Keyhole Announces Summer Education Series: Kubernetes/Containers, Blockchain and HyperLedger

Lauren Fournier Blockchain, Community, Company News, DevOps, Educational Event, Hyperledger, Keyhole, Keyhole Creations Leave a Comment

We are excited to announce the Summer 2018 Keyhole Education Series!

This series consists of three educational Breakfast Boost events open to the public. The presentations are geared to benefit software developers who are implementing or interested in using Containers/Kubernetes, Blockchain, and/or HyperLedger with one presentation dedicated to each topic.

Kubernetes & Containers In Action: Tuesday, June 26, 2018
Blockchain in Action: Event Time: Wednesday, July 18, 2018
Implementing a Permissioned Smart Contract Blockchain with HyperLedger: Wednesday, August 15, 2018

All three presentations will be held at the Keyhole Software office in Leawood, Kansas. Space is limited so RSVP is required…

OpenShift Quick Start

David Pitt AWS, DevOps, Docker, Microservices, OpenShift Leave a Comment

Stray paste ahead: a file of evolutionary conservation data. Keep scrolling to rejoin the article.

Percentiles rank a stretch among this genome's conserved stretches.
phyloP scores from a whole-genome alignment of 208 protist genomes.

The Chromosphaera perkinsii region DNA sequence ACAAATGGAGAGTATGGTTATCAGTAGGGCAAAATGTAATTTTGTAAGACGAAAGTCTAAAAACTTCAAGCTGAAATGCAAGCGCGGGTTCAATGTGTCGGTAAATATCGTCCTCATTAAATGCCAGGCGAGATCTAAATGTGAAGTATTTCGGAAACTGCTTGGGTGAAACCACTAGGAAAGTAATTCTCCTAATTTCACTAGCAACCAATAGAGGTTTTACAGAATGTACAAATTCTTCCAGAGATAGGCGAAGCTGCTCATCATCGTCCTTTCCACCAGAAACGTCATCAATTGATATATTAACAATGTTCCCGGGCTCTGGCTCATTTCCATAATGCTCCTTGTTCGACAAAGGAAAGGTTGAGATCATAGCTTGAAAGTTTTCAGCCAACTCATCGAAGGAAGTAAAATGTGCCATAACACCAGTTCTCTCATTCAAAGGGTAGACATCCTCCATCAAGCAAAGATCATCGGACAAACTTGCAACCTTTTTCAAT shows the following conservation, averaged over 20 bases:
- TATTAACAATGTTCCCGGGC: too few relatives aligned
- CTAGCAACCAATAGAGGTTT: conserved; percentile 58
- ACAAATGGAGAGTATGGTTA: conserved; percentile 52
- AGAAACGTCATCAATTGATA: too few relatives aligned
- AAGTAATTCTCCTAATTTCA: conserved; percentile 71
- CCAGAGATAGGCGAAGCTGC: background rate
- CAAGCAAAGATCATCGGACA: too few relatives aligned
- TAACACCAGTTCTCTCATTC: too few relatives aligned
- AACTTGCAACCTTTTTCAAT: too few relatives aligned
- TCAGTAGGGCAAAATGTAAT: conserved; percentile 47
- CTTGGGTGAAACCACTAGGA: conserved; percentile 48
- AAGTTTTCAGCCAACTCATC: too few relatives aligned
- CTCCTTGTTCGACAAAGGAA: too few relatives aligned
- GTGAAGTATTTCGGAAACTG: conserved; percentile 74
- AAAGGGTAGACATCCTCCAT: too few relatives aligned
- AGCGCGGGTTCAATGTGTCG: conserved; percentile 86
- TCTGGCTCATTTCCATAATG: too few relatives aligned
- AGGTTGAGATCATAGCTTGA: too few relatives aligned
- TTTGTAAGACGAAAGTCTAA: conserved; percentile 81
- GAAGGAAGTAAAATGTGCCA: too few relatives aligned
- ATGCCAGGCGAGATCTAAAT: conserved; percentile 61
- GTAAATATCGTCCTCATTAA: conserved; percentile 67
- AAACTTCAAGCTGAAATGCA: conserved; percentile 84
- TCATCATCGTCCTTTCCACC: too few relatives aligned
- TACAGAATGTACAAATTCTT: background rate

Our previous blog in the series introduced RedHat’s OpenShift solution that provides a way for enterprise teams to implement their own PaaS. Essentially, it sits atop the Docker-based Kubernetes platform to provide a ready-to-use DevOps platform.

This blog introduces two hands-on exercises (taken from our OpenShift Course), that work to walk you through the following tasks:

– Installing OpenShift locally
– Adding a Container with an API service to a Pod

Unfortunately, it will take more than this quick start blog to get OpenShift installed and enabled in an enterprise. That said, developers, system admins, and any party that may be working on or responsible for the platform, will benefit from understanding how to get OpenShift up and running on a local machine as shown in this blog.

Managing Docker Containers with OpenShift and Kubernetes

Casey Justus AWS, DevOps, Docker, Microservices, Technology Snapshot Leave a Comment

For the last few years, Docker containers have been all the rage in the DevOps world. After all, what’s not to like? They allow you to strip out 99% of stuff in your VM and just deploy your code.

Containers can save resources, speed deployment, scale well and offer more fault tolerance. But how do you manage them?

In my experience, the Docker Machine and Docker Swarm stack hasn’t lived up my to expectations. It has a limited API, no support for monitoring and logging, and much more manual scaling. AWS’s EC2 containers scale well, but you’ll be locked into Amazon.

In my opinion, the best current stack for Docker containers includes Kubernetes and OpenShift. In this blog I will give a brief introduction to Kubernetes + OpenShift with an eye for what they do well…